[Python-Dev] PEP 564: Add new time functions with nanosecond resolution

Victor Stinner victor.stinner at gmail.com
Tue Oct 24 03:00:45 EDT 2017

Thanks Thomas, it was interesting! You confirmed that time.time_ns() and
other system clocks exposed by Python are inappropriate for sub-nanosecond
physical experiment.

By the way, you mentionned that clocks are not synchronized. That's another
revelant point. Even if system clocks are synchronized on a single
computer, I read that you cannot reach nanosecond resolution for a NTP
synchronization even in a small LAN.

For large systems or distributed systems, a "global (synchronized) clock"
is not an option. You cannot synchronize clocks correctly, so your
algorithms must not rely on time, or at least not too precise resolution.

I am saying that to again repeat that we are far from sub-second nanosecond
resolution for system clock.


Le 24 oct. 2017 01:39, "Thomas Jollans" <tjol at tjol.eu> a écrit :

> On 22/10/17 17:06, Wes Turner wrote:
> > There are current applications with greater-than nanosecond precision:
> >
> > - relativity experiments
> > - particle experiments
> >
> > Must they always use their own implementations of time., datetime.
> > __init__, fromordinal, fromtimestamp ?!
> >
> > - https://scholar.google.com/scholar?q=femtosecond
> > - https://scholar.google.com/scholar?q=attosecond
> > - GPS now supports nanosecond resolution
> > -
> Sure, but in these kinds of experiments you don't have a "timestamp" in
> the usual sense.
> You'll have some kind of high-precision "clock", but in most cases
> there's no way and no reason to synchronise this to wall time. You end
> up distinguishing between "macro-time" (wall time) and "micro-time"
> (time in the experiment relative to something)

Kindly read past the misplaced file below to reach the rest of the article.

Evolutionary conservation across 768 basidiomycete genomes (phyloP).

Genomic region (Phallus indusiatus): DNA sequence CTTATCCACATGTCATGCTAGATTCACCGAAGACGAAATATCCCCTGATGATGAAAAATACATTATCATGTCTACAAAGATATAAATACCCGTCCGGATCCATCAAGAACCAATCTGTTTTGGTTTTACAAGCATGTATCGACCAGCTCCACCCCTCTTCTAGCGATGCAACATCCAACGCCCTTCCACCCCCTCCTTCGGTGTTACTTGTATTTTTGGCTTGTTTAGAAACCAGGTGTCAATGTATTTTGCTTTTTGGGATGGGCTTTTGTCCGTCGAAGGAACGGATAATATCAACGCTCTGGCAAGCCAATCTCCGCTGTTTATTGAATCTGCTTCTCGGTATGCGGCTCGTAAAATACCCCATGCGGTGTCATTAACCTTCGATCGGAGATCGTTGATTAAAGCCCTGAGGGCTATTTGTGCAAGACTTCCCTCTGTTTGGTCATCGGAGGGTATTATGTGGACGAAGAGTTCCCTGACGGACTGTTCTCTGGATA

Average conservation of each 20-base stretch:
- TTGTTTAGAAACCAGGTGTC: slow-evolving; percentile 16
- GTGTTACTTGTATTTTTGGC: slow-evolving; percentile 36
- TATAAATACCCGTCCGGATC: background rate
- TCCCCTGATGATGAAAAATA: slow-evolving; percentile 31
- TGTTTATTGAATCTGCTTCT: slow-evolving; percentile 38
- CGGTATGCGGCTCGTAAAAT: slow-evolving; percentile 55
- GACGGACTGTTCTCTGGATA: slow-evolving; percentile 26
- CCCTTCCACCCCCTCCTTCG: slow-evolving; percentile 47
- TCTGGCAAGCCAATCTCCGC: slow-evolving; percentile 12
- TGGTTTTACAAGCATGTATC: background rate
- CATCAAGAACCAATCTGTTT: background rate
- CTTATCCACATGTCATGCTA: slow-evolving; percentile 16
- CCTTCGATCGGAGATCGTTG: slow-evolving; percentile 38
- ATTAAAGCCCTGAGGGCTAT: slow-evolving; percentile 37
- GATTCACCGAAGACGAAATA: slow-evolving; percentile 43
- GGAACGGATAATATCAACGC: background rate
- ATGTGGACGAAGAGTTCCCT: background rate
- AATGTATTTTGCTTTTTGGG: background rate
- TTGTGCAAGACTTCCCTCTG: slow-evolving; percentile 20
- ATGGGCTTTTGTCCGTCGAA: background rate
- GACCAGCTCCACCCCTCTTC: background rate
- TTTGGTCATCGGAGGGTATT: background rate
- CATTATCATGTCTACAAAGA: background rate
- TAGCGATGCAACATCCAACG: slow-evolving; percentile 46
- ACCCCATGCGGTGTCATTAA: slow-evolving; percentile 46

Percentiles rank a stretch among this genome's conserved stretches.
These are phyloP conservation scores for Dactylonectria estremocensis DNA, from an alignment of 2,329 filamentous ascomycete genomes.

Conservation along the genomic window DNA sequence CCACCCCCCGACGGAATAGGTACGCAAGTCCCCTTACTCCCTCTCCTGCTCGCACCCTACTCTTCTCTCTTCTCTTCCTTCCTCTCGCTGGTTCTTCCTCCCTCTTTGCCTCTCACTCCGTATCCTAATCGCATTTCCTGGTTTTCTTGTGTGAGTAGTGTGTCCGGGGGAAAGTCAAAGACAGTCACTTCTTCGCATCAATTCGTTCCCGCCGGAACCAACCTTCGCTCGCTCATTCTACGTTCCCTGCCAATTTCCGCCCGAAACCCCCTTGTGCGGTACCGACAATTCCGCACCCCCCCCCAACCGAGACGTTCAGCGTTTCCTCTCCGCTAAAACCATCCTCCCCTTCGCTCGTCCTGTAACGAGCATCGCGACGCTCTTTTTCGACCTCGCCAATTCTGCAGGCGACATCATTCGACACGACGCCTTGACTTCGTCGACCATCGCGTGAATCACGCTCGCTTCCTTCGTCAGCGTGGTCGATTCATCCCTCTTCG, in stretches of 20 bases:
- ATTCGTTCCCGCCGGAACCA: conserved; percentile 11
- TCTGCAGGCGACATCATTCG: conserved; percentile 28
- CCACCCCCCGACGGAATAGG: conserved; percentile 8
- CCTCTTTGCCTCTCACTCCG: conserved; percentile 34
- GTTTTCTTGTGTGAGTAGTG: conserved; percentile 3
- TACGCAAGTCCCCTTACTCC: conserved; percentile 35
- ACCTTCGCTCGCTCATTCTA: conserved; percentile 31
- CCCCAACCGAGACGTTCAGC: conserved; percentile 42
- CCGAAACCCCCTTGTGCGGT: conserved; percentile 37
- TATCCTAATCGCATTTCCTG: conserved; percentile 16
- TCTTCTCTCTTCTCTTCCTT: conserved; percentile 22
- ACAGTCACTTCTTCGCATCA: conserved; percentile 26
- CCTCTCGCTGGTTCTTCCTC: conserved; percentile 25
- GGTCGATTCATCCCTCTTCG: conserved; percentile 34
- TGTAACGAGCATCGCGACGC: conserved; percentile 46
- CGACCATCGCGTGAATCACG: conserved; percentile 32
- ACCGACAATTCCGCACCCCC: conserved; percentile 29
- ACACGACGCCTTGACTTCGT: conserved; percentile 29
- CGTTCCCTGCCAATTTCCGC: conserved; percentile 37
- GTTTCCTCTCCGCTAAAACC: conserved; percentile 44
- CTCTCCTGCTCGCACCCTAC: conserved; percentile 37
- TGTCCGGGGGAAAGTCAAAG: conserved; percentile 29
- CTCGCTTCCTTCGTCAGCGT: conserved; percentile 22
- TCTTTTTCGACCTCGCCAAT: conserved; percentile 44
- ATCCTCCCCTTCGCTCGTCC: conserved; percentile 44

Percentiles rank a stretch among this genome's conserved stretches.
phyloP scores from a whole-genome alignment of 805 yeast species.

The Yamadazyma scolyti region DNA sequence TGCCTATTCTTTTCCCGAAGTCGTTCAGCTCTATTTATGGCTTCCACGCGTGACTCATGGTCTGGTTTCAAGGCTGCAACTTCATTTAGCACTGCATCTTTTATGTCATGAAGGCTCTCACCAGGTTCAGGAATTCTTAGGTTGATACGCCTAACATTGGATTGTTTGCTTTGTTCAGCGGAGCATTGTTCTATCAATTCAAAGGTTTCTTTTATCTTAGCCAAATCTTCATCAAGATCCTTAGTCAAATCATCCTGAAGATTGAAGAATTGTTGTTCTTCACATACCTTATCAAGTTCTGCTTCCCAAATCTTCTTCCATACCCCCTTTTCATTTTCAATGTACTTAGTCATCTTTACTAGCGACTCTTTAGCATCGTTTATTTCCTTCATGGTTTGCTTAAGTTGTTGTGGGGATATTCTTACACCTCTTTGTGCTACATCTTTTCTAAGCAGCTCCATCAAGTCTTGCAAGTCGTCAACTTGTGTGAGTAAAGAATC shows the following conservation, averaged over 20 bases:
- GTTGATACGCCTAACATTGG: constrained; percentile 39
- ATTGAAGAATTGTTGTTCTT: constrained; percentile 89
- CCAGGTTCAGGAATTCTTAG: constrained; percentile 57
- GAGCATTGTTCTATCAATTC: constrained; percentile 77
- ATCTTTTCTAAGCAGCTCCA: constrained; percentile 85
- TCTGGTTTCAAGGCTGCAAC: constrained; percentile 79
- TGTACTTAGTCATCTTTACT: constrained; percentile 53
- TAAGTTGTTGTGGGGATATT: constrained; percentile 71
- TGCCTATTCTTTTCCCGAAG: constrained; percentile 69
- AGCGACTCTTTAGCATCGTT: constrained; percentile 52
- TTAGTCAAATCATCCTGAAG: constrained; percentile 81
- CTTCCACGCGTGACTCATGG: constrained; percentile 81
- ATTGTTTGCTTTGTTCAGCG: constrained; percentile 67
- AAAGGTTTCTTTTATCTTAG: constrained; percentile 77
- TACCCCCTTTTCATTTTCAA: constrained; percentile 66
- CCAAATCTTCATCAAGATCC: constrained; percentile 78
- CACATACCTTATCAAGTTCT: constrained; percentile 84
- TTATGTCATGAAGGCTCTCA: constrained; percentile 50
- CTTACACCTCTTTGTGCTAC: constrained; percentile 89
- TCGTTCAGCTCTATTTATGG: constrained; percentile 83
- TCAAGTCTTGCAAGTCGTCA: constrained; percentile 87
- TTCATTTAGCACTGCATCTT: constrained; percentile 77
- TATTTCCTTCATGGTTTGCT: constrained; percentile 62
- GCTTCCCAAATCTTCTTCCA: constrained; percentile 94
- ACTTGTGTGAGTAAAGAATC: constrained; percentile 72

> In a particle accelerator, you care about measuring relative times of
> almost-simultaneous detection events with extremely high precision.
> You'll also presumably have a timestamp for the event, but you won't be
> able or willing to measure that with anything like the same accuracy.
> While you might be able to say that you detected, say, a muon at
> 01:23:45.6789 at Δt=543.6ps*, you have femtosecond resolution, you have
> a timestamp, but you don't have a femtosecond timestamp.
> In ultrafast spectroscopy, we get a time resolution equal to the
> duration of your laser pulses (fs-ps), but all the micro-times measured
> will be relative to some reference laser pulse, which repeats at >MHz
> frequencies. We also integrate over millions of events - wall-time
> timestamps don't enter into it.
> In summary, yes, when writing software for experiments working with high
> time resolution you have to write your own implementations of whatever
> data formats best describe time as you're measuring it, which generally
> won't line up with time as a PC (or a railway company) looks at it.
> Cheers
> Thomas
> * The example is implausible not least because I understand muon
> chambers tend to be a fair bit bigger than 15cm, but you get my point.
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